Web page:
Most of the unmanned probes that the United States sent to the Moon in the 1960s had one main goal: pave the way for astronauts to land on the Moon by the end of the decade. These craft squeezed in some good research, but science wasn't their main goal.
But by the time the last robotic lander took flight, the priority had changed. Everything was ready for the Apollo astronauts, so NASA sent Surveyor 7 to a tricky site in the Moon's southern hemisphere -- a spot near one of the Moon's youngest big craters. It landed there 40 years ago this month.
Tycho is the most prominent crater on the Moon. It's surrounded by long, bright streaks known as "rays." They probably formed from the impact that gouged out the crater itself. More about the crater tomorrow.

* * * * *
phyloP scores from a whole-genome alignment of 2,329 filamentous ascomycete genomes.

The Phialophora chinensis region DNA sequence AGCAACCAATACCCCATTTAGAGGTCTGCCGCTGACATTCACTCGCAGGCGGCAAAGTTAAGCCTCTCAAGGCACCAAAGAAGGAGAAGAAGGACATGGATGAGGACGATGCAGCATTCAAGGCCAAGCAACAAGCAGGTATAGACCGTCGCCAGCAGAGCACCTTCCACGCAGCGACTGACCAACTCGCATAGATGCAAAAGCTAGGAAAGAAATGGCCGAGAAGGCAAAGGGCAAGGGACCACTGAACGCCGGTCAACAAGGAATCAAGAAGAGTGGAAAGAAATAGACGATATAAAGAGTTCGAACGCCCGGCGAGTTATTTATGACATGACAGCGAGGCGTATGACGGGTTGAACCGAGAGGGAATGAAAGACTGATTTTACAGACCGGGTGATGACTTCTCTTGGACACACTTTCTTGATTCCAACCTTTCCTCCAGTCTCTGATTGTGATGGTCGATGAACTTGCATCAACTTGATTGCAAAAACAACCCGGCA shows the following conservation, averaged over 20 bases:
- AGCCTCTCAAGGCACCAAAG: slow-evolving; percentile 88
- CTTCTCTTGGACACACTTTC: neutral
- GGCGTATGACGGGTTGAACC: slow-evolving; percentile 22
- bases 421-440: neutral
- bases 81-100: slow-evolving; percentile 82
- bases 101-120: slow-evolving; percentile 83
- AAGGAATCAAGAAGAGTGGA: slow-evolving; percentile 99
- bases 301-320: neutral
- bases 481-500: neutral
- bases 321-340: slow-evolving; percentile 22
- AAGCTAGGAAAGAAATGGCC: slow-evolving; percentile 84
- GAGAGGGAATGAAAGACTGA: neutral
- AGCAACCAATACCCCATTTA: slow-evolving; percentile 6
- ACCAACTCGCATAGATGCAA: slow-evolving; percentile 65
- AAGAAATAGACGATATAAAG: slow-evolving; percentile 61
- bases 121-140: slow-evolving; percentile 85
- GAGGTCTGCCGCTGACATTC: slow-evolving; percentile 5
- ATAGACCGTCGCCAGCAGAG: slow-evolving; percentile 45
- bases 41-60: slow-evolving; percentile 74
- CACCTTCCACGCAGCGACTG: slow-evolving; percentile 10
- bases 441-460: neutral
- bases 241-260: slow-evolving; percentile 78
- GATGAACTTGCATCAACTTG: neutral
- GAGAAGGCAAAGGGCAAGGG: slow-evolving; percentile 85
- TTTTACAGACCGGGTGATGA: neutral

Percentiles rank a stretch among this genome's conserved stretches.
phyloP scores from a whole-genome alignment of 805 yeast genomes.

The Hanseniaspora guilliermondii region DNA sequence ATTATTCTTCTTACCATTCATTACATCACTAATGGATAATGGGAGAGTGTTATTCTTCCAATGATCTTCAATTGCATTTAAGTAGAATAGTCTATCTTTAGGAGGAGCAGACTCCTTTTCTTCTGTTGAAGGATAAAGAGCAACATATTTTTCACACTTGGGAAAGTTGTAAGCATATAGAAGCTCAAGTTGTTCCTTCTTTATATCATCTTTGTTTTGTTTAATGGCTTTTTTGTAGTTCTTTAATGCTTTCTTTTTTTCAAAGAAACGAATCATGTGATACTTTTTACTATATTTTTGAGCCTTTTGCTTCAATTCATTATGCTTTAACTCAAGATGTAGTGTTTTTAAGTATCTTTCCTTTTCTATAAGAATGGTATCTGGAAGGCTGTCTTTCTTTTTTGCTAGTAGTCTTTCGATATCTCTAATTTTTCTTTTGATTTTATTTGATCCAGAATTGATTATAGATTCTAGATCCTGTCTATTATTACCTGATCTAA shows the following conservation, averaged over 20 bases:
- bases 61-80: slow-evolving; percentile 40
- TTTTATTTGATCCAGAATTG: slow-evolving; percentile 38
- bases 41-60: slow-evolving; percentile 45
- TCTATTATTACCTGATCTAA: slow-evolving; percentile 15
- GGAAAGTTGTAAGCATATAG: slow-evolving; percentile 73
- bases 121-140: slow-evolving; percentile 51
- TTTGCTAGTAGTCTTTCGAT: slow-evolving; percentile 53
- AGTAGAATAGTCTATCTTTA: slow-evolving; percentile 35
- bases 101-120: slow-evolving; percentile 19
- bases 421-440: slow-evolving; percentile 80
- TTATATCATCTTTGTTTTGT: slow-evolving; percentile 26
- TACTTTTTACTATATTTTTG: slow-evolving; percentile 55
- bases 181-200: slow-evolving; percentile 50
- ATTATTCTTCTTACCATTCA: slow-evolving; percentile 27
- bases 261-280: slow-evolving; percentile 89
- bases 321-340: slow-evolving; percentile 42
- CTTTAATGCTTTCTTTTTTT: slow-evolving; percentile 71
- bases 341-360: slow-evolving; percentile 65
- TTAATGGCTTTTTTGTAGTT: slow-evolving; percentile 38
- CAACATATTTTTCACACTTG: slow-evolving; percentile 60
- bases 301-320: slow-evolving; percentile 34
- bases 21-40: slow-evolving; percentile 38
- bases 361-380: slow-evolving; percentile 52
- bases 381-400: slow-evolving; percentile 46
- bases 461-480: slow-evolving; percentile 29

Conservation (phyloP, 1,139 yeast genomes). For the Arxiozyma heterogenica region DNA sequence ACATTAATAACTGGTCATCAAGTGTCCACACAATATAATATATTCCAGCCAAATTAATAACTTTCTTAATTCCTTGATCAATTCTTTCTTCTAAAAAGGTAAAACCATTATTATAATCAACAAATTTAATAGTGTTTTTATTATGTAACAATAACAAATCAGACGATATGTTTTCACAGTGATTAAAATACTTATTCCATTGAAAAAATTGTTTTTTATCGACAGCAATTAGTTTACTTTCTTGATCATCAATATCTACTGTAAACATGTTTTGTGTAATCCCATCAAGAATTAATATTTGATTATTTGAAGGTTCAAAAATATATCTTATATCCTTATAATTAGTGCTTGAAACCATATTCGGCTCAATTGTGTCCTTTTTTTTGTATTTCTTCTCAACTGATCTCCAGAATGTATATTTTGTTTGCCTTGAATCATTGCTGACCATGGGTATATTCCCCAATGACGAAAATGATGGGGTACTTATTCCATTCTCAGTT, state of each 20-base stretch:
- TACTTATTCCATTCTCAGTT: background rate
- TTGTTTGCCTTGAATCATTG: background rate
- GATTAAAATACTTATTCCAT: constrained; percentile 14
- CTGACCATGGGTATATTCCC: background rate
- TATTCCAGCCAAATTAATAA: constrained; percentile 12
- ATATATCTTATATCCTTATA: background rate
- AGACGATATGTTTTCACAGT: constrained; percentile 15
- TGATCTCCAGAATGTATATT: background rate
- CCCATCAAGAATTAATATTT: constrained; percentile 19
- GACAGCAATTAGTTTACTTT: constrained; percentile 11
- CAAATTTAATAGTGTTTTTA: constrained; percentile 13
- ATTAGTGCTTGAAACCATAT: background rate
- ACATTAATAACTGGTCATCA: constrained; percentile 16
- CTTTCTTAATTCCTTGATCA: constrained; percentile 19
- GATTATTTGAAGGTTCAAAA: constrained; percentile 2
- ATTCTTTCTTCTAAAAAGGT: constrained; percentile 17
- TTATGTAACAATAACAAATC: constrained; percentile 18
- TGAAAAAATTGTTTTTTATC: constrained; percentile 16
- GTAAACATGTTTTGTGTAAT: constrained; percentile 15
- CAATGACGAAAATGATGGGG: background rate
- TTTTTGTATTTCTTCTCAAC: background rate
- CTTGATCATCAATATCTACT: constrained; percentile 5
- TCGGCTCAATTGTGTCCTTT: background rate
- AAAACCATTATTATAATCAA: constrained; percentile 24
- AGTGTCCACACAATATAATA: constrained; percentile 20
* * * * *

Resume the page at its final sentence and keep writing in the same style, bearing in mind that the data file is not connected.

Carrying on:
Tycho is located in a region of the Moon that hadn't been explored before, known as the highlands. Surveyor 7 took pictures of the region, dug into the soil, and measured the composition of the soil and rocks. It found that the highlands are made of a different kind of rock from the dark volcanic plains that previous landers had studied.
During its first lunar day -- about 14 Earth days -- Surveyor 7 transmitted almost 21,000 pictures. But the extreme cold of the lunar night -- which also lasted 14 Earth days -- crippled the lander. It snapped only a handful of pictures during the second day before its batteries failed -- ending a scientifically ambitious look at the Moon.
Script by Damond Benningfield, Copyright 2007
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